Instead, AI in tools or apps might push certain conversations to the forefront that you would have otherwise missed. Fast Company mentions that the work tool Slack already has machine learning capabilities. They’re hoping their AI can review how you’ve used the platform, the channels you’ve spent time on, and the communications you’ve prioritized. Then, the AI should promote those channels for your convenience.

That’s just one means of using AI of many. While artificial intelligence can’t replace a remote worker any longer at the office, it can work with a company to assist with prioritization, goal-planning, and work timelines.

9. You Must Specialize

Niches are very much in, and that applies to digital nomadism and other areas of remote work as well. It’s no longer good enough to be another face in the crowd working in a generalized industry. The more you can niche down, the better.

According to TechBullion, most HR managers (up to 78 percent of them) noted that employees with niche skills are becoming more commonplace. Thus, if you have only a general set of skills, it’s time to brush up on very specific topics.

Not only does this driving success in your career now and in the future, but you could potentially earn yourself more money. Remote workers with niche skills have become highly desirable, so if you’ve got it, flaunt it!

10. Revitalization Will Occur for Smaller Towns  

On your travel itinerary, rural areas and small towns are probably pretty low on your to-do list, right? You might find that changes in the next couple of years.

These towns have begun a revitalization of sorts. They’re striving to not only accommodate remote workers but incentivize them to live in a small town over a big one. For instance, there’s Vermont. A 2018 article in CityLab notes that if you have a job in one state but move to Vermont, that state will pay you $10,000 to live there for only two years. That’s $5,000 extra a year just for living in Vermont.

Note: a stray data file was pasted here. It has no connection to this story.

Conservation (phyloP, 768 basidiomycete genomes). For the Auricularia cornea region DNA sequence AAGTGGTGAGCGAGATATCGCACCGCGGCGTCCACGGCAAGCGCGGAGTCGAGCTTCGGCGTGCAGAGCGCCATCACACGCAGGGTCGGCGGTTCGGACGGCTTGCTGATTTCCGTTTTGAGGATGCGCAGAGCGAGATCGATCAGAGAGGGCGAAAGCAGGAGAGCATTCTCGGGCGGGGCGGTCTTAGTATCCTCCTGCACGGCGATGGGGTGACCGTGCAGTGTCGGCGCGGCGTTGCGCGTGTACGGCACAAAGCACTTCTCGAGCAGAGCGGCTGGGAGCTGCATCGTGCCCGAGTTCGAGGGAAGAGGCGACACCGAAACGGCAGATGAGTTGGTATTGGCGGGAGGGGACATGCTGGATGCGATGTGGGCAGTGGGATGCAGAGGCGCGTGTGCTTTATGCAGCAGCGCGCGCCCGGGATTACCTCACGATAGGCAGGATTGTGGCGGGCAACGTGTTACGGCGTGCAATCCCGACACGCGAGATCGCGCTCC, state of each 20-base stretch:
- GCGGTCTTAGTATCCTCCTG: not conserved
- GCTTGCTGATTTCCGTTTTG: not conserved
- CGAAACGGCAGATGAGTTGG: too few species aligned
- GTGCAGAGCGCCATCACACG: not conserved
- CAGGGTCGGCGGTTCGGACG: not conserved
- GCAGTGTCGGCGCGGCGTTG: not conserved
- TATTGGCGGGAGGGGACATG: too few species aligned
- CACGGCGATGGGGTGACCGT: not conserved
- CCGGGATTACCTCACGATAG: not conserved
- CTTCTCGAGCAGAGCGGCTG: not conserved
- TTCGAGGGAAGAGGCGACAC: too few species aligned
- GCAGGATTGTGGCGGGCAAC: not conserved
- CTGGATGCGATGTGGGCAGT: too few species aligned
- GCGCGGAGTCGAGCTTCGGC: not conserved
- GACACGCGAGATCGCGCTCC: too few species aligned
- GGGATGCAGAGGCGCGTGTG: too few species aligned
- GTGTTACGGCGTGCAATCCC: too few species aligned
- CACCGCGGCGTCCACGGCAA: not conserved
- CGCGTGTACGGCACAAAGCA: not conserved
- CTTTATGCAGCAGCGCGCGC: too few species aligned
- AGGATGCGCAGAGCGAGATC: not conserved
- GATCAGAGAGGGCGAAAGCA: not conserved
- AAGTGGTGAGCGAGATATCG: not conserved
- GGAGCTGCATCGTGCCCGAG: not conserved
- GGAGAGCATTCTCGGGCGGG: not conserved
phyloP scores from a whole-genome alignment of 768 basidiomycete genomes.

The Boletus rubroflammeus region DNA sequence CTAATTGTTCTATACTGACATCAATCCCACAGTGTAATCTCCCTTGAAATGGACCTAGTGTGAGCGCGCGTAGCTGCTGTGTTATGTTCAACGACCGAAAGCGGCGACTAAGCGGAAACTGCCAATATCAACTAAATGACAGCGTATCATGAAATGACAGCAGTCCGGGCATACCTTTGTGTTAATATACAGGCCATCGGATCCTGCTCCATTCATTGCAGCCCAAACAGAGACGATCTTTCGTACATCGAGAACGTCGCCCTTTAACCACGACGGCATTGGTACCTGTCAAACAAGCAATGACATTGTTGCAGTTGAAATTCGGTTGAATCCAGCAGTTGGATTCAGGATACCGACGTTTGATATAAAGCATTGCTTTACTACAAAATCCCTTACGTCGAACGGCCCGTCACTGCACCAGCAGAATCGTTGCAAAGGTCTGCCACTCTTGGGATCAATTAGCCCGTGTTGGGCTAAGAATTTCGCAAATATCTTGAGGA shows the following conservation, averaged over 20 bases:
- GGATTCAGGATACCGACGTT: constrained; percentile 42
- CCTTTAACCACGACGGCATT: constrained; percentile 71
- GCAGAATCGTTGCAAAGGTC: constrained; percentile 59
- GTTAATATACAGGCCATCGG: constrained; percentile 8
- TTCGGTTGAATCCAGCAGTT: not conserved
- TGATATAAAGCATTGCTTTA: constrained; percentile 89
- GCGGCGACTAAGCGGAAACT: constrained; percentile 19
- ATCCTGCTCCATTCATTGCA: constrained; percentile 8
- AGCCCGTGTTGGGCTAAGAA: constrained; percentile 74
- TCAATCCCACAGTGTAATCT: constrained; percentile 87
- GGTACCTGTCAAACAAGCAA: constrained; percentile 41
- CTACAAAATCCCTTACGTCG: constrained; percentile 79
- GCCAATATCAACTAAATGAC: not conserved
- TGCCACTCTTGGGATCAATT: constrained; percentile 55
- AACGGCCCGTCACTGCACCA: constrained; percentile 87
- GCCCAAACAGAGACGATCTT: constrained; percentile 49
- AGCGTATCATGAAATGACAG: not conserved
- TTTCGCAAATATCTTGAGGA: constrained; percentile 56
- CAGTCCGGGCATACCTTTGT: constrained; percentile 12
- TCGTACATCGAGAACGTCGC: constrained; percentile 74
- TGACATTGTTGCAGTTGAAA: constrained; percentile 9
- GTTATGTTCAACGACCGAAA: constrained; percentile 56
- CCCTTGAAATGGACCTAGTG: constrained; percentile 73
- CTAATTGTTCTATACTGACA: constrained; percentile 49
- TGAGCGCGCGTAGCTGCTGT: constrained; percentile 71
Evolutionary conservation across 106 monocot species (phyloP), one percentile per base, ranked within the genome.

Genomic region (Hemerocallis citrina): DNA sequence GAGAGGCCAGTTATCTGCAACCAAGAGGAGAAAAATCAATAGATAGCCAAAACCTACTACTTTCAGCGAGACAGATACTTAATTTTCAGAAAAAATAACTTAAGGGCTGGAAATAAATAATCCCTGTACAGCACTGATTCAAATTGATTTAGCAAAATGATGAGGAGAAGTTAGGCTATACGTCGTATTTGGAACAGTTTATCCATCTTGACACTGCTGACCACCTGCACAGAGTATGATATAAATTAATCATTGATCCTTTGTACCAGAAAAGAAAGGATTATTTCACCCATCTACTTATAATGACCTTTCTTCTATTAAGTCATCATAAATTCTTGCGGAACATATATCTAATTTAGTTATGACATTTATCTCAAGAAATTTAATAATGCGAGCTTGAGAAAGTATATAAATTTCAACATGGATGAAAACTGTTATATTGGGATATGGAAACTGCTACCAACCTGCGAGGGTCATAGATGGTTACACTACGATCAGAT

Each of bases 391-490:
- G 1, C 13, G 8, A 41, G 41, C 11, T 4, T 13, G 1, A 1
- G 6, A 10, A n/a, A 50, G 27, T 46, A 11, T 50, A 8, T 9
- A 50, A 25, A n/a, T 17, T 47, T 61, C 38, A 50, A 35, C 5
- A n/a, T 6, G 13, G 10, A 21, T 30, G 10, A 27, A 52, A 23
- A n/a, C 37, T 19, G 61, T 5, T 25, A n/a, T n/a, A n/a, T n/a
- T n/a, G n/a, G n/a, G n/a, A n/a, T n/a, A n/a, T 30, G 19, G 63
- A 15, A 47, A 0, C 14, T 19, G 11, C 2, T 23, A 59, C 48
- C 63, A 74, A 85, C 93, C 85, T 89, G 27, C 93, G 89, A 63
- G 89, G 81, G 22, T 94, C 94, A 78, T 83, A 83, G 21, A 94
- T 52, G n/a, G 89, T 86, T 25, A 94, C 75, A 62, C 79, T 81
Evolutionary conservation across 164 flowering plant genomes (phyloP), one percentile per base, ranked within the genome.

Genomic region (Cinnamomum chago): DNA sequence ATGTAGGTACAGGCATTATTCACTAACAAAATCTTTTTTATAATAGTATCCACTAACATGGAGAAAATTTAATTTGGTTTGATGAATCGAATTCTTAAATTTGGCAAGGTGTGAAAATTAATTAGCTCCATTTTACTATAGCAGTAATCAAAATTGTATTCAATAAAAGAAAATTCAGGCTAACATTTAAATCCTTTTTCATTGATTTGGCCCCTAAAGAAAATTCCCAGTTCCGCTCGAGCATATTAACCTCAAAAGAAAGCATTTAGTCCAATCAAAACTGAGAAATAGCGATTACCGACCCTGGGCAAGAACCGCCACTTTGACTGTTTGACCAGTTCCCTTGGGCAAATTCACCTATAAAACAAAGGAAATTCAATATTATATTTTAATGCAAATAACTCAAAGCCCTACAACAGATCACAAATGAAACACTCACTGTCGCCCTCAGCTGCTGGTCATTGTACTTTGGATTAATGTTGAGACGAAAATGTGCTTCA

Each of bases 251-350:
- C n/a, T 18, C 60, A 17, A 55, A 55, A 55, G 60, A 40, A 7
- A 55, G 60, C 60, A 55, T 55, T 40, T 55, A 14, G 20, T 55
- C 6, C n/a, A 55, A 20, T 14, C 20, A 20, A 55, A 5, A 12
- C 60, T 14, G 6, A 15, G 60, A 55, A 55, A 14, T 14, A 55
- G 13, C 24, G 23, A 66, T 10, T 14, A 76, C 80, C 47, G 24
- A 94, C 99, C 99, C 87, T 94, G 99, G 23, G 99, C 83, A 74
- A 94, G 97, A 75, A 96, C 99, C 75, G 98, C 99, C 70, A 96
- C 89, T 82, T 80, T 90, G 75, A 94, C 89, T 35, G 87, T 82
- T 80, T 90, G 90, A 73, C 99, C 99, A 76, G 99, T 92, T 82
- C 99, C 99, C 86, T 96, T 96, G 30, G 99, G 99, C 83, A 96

Why does something like this? CityLab goes on to mention that Vermont doesn’t have a lot of people there in the first place. It’s about 630,000 residents per census data from 2017. Plus, most of them have gotten old and retired. Vermont wants to revitalize its city with working youths, and remote workers seem to be the perfect pick.

11. Loneliness Is Unfortunately Becoming More Prevalent

As a digital nomad, you know pretty well that the work you do is essentially a solo job. You may sometimes travel with one other person, but for the most part, it’s you, yourself, and I. It’s no wonder then that, earlier this year, Small Business Trends cited a report that found that most remote employees (70 percent) said they felt “left out” of the goings-on at the office.

Others report loneliness, up to 20 percent, says Buffer in a 2018 report. Working from home or at a café, hotel, airport, or anywhere else has its perks, but it can be an isolating experience, too. You might miss the watercooler talk, the in-person conference calls, and the cubicle chatter.

To keep its employees happy, companies with remote workers will have to tend to these genuine feelings. They may begin career mentoring programs, have more video calls, schedule mandatory in-person meetings, host company retreats, or offer micro-learning classes. These ideas bring together all employees, even remote ones.